Valleys of Tuscany

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Valleys of Tuscany

History of Tuscany

The Medici family

Here we introduce some of the principal valleys of Tuscany, many of which are sectors of the valley of the Arno or the valleys of rivers and streams flowing into the Arno. The main exceptions are the Valtiberina (Upper Tiber) and the Val di Merse (River Ombrone).

Castle of Poppi in the Casentino

Casentino

The Casentino (Valdarno Casentinese) is an oval-shaped valley varying in width across the Arno from 30 to 60 km. Its topography is highly varied, including both plains and densely forested mountains. These mountains have proven attractive to saints. St. Romuald built his hermitages at Camaldoli, and two hundred years later St. Francis of Assisi established the Sanctuary of La Verna, the headquarters of the Franciscan order. Among the main sights of interest is the Castle of Poppi dominating the valley from a hilly spur. More about the Casentino.

Val d'Orcia

Val d'Orcia

The diverse and yet highly distinctive landscape of the Val d'Orcia makes it one of the most attractive areas of Tuscany. The Valdorcia is more than just the valley of the river Orcia. It covers a large part of the area south the the Siennese hills almost as far as Monte Amiata. It includes not only the Crete Senesi and the "big sky" landscapes of the valley itself, but also beautiful towns such as Pienza, San Quirico and Montalcino. A number of famous castles in various states of repair dot the area, including the Rocca d'Orcia, and the grounds of La Foce are among the finest 20 C gardens in Tuscany. More about the Val d'Orcia.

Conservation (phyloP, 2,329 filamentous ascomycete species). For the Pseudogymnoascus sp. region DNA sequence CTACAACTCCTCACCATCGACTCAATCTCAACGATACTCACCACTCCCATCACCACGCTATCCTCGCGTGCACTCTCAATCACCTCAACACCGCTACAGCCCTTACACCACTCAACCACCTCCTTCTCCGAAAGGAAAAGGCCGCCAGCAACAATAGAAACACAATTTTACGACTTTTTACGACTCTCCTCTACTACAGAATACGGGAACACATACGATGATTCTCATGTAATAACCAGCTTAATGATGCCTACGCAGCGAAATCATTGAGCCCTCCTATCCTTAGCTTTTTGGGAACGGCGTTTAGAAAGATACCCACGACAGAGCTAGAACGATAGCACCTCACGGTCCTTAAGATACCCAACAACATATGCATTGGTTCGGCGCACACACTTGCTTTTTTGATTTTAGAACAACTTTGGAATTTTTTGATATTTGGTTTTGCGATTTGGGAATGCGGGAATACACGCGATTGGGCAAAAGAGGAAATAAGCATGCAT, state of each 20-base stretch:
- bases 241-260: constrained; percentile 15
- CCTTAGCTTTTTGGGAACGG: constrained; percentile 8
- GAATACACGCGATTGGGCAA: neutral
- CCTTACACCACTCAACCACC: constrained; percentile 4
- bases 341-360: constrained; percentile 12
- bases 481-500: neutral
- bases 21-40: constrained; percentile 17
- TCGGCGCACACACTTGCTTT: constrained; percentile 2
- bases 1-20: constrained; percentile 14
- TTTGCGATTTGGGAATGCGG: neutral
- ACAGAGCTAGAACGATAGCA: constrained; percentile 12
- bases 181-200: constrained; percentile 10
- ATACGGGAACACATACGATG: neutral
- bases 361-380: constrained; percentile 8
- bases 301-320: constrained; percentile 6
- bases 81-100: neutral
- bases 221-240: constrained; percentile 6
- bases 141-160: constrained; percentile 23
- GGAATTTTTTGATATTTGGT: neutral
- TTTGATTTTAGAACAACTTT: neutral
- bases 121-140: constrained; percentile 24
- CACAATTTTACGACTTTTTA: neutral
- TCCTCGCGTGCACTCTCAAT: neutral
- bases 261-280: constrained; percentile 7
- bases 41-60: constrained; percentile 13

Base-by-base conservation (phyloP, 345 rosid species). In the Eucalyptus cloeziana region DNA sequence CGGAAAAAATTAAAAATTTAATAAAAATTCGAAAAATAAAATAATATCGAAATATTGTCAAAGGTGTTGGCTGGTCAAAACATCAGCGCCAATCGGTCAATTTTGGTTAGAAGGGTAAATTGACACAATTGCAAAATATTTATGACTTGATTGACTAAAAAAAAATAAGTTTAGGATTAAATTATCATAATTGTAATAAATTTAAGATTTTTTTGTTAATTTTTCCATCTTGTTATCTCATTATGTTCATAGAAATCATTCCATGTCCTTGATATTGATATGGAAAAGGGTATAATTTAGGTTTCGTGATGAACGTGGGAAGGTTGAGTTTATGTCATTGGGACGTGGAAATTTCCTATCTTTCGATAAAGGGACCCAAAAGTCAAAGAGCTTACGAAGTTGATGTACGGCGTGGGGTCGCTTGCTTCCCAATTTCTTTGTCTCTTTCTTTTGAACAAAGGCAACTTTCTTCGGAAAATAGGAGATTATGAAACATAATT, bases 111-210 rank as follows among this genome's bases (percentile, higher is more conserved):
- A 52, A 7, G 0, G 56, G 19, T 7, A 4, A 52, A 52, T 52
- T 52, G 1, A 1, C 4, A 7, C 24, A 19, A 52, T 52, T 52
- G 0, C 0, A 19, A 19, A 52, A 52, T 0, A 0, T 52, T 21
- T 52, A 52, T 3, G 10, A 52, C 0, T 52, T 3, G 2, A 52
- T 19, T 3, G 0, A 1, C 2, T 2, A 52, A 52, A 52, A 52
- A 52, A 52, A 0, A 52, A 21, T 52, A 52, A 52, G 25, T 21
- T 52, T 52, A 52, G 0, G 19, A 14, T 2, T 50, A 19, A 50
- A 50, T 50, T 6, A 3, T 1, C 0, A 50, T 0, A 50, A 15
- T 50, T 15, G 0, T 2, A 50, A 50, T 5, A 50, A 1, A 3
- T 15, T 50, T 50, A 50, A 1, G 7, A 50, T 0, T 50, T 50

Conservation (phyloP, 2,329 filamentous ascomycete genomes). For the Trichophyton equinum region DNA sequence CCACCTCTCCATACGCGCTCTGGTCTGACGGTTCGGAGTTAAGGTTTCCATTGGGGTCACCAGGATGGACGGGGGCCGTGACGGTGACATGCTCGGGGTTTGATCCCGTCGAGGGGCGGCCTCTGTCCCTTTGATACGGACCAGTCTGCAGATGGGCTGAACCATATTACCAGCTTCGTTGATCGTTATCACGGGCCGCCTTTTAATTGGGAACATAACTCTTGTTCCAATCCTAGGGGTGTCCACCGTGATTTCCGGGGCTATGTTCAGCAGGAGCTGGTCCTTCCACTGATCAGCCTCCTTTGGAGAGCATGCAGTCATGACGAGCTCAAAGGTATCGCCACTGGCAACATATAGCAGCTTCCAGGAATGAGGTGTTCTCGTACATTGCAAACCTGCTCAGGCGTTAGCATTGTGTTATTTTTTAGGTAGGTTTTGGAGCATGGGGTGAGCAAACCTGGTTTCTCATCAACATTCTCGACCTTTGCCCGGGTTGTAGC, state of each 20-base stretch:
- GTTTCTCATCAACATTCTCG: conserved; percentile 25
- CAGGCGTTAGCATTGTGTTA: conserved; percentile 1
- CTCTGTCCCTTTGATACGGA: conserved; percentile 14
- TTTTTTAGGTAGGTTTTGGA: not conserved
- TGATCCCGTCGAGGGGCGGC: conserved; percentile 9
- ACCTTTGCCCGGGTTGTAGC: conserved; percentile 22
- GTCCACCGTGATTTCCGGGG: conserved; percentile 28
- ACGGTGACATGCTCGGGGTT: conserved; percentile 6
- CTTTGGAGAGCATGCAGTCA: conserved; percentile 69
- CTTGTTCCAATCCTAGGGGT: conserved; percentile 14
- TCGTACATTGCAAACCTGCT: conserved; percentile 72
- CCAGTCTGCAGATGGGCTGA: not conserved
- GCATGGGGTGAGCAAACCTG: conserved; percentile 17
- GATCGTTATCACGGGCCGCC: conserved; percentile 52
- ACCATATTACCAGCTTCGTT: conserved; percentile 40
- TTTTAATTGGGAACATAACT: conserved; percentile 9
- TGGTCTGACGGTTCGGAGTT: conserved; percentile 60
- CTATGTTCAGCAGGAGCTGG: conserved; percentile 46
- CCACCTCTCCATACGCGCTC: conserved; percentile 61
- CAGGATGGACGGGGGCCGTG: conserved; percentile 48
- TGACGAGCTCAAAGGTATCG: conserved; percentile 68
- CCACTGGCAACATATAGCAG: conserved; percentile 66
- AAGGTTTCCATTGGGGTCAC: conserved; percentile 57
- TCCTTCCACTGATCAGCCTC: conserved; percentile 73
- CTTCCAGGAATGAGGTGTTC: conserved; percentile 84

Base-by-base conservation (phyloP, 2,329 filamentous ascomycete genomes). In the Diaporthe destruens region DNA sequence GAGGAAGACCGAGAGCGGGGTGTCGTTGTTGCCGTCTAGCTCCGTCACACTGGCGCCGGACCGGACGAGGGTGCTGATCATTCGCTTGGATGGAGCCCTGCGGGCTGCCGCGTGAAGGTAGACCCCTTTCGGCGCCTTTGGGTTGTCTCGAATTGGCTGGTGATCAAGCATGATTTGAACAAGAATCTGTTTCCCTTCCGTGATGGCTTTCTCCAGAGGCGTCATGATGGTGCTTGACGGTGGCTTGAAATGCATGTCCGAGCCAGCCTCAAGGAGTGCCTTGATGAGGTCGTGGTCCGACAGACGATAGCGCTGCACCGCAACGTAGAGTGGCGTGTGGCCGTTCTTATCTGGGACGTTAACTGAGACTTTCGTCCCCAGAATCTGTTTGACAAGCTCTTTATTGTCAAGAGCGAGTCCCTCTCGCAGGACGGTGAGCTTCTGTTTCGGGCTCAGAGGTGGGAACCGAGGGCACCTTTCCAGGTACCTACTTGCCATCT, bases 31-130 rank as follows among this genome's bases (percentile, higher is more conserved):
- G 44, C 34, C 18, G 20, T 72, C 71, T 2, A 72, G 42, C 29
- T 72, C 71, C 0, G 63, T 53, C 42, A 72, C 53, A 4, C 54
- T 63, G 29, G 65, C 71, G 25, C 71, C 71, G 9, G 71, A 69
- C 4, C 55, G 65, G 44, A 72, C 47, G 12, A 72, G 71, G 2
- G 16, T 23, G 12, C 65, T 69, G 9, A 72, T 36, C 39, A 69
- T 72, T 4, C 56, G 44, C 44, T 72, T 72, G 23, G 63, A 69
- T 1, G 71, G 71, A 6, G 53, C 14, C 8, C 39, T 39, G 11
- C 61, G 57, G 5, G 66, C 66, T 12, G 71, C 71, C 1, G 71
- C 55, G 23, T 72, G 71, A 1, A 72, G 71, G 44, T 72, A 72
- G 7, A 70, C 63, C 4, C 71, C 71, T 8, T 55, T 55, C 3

Val di Chiana

Val di Chiana

The Val di Chiana, famous not least for the Chianina breed of oxen, source of bistecca alla fiorentina, spreads SW of Cortona towards the Val d'Orcia. The Aretine part of the Val di Chiana lies at the convergence of the four historical valleys of the province of Arezzo together with the Valtiberina, the Casentino (Upper Val d'Arno) and the Valdarno itself. The present-day appearance of the Val di Chiana is the result of marsh drainage and reclamation work that was started by the Romans and carried on right through to the 20 C. Several beautiful towns and villages, among them Montepulciano and Cetona, are part of the Val di Chiana. More about the Val di Chiana.

Val di Merse

Val di Merse

The Val di Merse begins few km SW of Sienna and is an area rich in both the works of Nature and of Man. The dense forests and streams, including the River Merse itself, are served by walking and horse riding trails, and there are numerous architectural gems in both the villages and the countryside, the most famous being the ruined Abbazia di San Galgano and the nearby Eremo di Montesiepi (Hermitage of Montesiepi). The only Romanesque cloister in Tuscany is at Torri and the village of Sovicille is surrounded by ancient castles, bridges and monasteries, as well as villas with formal gardens. More about the Val di Merse.

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